raspberry pi imager ubuntu selection

3. Selecting where the OS will be installed

You have to be very careful during this step! If you select the wrong destination, your disk will be overwritten with the Ubuntu OS. You will lose data!

Clicking the “CHOOSE SD CARD” opens up the destination disk menu. Select your SD card by clicking on it. This will close the target disk menu.

raspberry pi images sd card selection

4. Writing OS image to the SD card

raspberry pi imager flashing ubuntu

The last step in flashing the SD card is writing the selected operating system image to the card. Clicking the “WRITE” button starts this process. Depending on the speed rating of the card and size of the selected image, this procedure should take 5 to 10 minus.

When a completion message appears on the screen, the SD card can be removed from the reader.

5. Booting up Ubuntu for the first time

Insert the SD card into your Raspberry Pi and connect it to power. Raspberry will boot up and the login prompt will appear on the screen but don’t log in just yet. During the first boot, a lot is going on behind the scenes. Scripts are running in the background setting up our new operating system. Wait for 2-3 minutes before you login. The default user name is ubuntu and the password is ubuntu. You will be asked to change the password during your first login.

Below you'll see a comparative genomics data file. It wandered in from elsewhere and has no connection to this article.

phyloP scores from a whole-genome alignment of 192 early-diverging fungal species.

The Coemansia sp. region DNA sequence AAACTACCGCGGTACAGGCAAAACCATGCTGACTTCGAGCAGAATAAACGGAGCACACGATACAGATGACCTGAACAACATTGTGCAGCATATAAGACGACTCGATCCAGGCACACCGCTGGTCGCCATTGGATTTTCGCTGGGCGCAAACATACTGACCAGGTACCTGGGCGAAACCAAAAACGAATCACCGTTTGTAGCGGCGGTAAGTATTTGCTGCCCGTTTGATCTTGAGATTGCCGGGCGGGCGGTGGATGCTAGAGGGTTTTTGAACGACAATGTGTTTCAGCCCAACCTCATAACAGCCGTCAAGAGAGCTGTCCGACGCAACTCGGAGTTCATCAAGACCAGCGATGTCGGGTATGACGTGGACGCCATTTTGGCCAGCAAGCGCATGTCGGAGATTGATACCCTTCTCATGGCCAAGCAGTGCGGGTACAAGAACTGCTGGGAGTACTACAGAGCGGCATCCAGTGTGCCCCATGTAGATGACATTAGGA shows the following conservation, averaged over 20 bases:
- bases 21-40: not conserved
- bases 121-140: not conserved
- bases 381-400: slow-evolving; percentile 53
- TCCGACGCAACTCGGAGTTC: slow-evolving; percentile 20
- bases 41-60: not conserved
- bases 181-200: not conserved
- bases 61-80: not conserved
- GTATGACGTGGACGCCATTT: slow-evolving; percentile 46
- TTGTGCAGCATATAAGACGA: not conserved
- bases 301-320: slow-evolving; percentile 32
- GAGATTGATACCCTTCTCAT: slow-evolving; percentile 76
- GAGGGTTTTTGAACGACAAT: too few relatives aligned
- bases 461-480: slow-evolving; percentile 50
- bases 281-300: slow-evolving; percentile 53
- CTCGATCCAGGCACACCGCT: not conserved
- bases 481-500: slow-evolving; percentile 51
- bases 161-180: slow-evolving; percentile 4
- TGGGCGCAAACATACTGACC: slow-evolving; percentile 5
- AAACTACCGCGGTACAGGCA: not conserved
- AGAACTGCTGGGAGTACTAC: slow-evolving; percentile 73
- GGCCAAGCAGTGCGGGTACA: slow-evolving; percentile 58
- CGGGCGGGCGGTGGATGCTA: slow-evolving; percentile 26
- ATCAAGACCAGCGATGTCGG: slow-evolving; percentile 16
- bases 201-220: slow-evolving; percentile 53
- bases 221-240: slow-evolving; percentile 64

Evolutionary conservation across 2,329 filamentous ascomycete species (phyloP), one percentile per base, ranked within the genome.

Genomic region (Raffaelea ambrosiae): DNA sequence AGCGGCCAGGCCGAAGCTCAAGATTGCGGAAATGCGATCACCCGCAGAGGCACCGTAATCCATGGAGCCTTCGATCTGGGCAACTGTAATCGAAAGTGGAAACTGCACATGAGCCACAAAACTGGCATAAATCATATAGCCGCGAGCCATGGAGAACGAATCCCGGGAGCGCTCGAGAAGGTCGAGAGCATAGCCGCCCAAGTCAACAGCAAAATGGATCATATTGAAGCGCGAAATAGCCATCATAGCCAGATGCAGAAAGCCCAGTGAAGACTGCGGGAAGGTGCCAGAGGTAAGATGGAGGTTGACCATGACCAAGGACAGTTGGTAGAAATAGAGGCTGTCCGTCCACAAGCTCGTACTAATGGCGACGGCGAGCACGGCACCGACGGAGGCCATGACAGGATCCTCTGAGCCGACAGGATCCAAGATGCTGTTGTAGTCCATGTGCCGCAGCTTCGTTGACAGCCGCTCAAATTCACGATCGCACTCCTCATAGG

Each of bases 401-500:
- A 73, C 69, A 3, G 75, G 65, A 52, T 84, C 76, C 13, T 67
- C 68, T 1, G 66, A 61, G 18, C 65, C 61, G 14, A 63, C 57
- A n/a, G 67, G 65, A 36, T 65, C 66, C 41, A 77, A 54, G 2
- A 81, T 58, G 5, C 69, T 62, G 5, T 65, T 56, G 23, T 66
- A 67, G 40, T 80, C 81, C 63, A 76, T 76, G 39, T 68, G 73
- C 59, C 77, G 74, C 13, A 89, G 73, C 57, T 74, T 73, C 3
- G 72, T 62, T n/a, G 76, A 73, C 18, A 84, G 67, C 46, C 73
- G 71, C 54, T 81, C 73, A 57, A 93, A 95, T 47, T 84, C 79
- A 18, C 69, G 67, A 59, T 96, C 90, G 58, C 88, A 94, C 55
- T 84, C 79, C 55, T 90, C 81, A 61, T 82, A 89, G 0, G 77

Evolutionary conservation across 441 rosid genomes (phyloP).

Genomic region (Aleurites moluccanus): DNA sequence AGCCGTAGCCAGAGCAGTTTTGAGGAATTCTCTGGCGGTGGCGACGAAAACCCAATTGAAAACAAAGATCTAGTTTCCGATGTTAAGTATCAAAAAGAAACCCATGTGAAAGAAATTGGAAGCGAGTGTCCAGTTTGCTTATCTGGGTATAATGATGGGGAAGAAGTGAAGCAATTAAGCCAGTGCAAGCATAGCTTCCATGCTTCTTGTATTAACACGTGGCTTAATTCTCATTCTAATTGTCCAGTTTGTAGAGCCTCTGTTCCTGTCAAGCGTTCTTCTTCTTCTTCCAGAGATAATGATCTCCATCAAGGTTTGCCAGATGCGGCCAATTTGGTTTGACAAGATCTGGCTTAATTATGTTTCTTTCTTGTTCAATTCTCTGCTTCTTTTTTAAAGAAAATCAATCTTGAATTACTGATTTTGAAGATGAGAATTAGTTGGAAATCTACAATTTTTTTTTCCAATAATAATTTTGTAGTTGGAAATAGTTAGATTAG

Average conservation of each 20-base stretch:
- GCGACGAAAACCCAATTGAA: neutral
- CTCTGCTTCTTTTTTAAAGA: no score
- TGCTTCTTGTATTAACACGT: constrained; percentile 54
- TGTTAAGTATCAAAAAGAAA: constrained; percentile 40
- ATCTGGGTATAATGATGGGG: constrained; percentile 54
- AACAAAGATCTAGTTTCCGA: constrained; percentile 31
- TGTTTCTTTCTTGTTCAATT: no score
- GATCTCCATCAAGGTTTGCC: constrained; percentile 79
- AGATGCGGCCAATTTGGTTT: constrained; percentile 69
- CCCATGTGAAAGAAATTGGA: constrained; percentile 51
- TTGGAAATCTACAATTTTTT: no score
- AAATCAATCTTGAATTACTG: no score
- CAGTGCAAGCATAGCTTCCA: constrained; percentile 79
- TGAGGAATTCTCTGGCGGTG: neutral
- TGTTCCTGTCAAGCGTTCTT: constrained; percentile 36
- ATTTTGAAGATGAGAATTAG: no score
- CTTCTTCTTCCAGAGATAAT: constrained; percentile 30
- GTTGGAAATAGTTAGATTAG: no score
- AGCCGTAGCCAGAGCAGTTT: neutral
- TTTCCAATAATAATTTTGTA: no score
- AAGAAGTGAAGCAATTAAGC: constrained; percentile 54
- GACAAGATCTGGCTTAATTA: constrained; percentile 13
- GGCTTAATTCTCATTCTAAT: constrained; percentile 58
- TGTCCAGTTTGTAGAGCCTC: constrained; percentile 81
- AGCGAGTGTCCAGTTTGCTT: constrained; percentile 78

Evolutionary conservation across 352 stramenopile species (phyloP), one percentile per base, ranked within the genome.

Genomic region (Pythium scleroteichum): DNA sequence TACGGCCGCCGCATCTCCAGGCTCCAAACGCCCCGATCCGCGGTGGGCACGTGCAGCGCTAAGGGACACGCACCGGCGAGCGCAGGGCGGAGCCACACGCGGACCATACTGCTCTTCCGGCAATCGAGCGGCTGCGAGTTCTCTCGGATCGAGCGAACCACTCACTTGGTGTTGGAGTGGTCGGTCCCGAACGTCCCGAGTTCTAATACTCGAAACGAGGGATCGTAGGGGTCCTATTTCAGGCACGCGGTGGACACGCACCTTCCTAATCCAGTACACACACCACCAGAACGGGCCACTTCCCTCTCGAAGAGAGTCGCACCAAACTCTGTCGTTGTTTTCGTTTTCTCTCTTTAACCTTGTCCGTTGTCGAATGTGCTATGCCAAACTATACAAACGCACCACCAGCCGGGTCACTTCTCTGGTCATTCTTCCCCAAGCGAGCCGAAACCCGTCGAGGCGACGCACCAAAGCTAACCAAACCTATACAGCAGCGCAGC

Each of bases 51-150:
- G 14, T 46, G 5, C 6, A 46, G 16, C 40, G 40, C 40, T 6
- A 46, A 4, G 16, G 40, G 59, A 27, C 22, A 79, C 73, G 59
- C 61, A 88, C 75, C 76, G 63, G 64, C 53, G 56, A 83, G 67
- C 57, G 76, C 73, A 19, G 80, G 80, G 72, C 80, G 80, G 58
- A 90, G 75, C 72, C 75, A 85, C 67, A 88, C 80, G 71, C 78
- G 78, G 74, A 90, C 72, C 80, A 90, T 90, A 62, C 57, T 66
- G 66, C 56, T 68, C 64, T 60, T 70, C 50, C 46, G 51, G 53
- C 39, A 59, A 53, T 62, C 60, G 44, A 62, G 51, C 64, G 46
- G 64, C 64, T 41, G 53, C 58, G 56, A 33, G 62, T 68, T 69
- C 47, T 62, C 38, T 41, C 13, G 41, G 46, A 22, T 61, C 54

6. Add ubuntu user to sudoers group (optional step)

This step is optional. If you want to keep your system as secure as possible skip this section and go to step number 7. 

I appreciate the default security of Ubuntu but I am the only person accessing my system. At this time my Raspberry is not accessible from the Internet. I do not keep any sensitive data on it. I don’t even log in to any website from my Raspberry. If something unforeseen should happen, I can quickly reinstall the system. I know the risk associated with adding myself to the sudoers group. In this case, I am sacrificing a little bit of security for convenience. Why? Because I don’t want to type my password every time I need to edit a configuration file. I do not want to type it to execute a command requiring sudo privileges.